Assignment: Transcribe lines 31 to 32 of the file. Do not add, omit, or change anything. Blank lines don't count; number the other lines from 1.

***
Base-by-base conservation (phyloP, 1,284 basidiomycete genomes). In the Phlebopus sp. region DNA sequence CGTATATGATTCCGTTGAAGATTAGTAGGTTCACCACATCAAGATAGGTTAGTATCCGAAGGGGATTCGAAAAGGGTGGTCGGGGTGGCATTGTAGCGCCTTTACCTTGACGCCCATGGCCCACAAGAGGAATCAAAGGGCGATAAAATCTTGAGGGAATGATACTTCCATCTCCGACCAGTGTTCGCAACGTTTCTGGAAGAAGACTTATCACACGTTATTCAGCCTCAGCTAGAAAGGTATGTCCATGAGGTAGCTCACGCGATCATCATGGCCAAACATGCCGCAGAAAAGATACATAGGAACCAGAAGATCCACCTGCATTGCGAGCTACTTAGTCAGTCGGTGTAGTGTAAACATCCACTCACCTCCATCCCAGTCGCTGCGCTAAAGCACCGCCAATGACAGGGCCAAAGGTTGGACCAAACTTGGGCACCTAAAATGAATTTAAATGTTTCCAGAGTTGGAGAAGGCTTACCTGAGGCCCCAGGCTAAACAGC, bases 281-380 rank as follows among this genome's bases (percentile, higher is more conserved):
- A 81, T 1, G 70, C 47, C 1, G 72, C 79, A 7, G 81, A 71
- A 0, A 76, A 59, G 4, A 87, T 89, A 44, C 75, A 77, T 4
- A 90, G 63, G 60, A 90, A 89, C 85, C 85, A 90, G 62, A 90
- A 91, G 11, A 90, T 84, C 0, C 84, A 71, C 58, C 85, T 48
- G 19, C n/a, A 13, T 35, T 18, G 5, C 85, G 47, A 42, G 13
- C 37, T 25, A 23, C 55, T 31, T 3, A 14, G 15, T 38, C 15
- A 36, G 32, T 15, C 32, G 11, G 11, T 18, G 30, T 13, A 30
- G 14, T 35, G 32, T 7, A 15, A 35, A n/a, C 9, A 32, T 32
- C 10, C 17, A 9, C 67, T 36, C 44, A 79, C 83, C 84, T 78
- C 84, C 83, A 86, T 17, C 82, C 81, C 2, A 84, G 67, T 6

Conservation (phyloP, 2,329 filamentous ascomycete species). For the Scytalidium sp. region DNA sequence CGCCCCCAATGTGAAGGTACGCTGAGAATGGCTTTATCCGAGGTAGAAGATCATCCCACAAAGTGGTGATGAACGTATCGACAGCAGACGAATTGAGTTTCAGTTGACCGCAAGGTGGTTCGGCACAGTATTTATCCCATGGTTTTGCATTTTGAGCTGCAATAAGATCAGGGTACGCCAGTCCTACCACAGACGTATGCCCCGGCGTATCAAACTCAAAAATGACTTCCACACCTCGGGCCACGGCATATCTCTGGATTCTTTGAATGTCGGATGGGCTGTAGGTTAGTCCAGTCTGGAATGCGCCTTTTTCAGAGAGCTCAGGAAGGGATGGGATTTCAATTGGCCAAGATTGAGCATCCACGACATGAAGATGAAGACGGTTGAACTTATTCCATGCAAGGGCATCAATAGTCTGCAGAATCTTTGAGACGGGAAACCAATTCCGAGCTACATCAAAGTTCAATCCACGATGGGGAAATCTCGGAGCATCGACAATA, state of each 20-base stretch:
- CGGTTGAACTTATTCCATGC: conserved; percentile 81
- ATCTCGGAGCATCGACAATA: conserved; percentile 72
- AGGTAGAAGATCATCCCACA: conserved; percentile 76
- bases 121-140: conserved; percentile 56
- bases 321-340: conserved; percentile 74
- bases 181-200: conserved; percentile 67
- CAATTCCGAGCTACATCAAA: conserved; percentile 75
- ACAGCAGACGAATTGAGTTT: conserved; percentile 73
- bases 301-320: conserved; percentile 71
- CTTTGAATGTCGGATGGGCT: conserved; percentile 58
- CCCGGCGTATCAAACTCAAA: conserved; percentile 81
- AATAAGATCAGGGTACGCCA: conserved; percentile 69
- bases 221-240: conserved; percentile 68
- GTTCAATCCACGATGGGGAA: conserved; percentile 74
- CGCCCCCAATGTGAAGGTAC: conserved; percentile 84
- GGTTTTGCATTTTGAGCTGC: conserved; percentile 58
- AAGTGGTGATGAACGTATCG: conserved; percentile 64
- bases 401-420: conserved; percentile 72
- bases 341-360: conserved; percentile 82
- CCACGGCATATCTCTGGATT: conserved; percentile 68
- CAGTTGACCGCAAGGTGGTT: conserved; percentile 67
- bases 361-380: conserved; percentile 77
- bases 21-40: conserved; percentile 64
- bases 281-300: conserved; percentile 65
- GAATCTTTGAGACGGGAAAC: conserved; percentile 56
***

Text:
- bases 341-360: conserved; percentile 82
- CCACGGCATATCTCTGGATT: conserved; percentile 68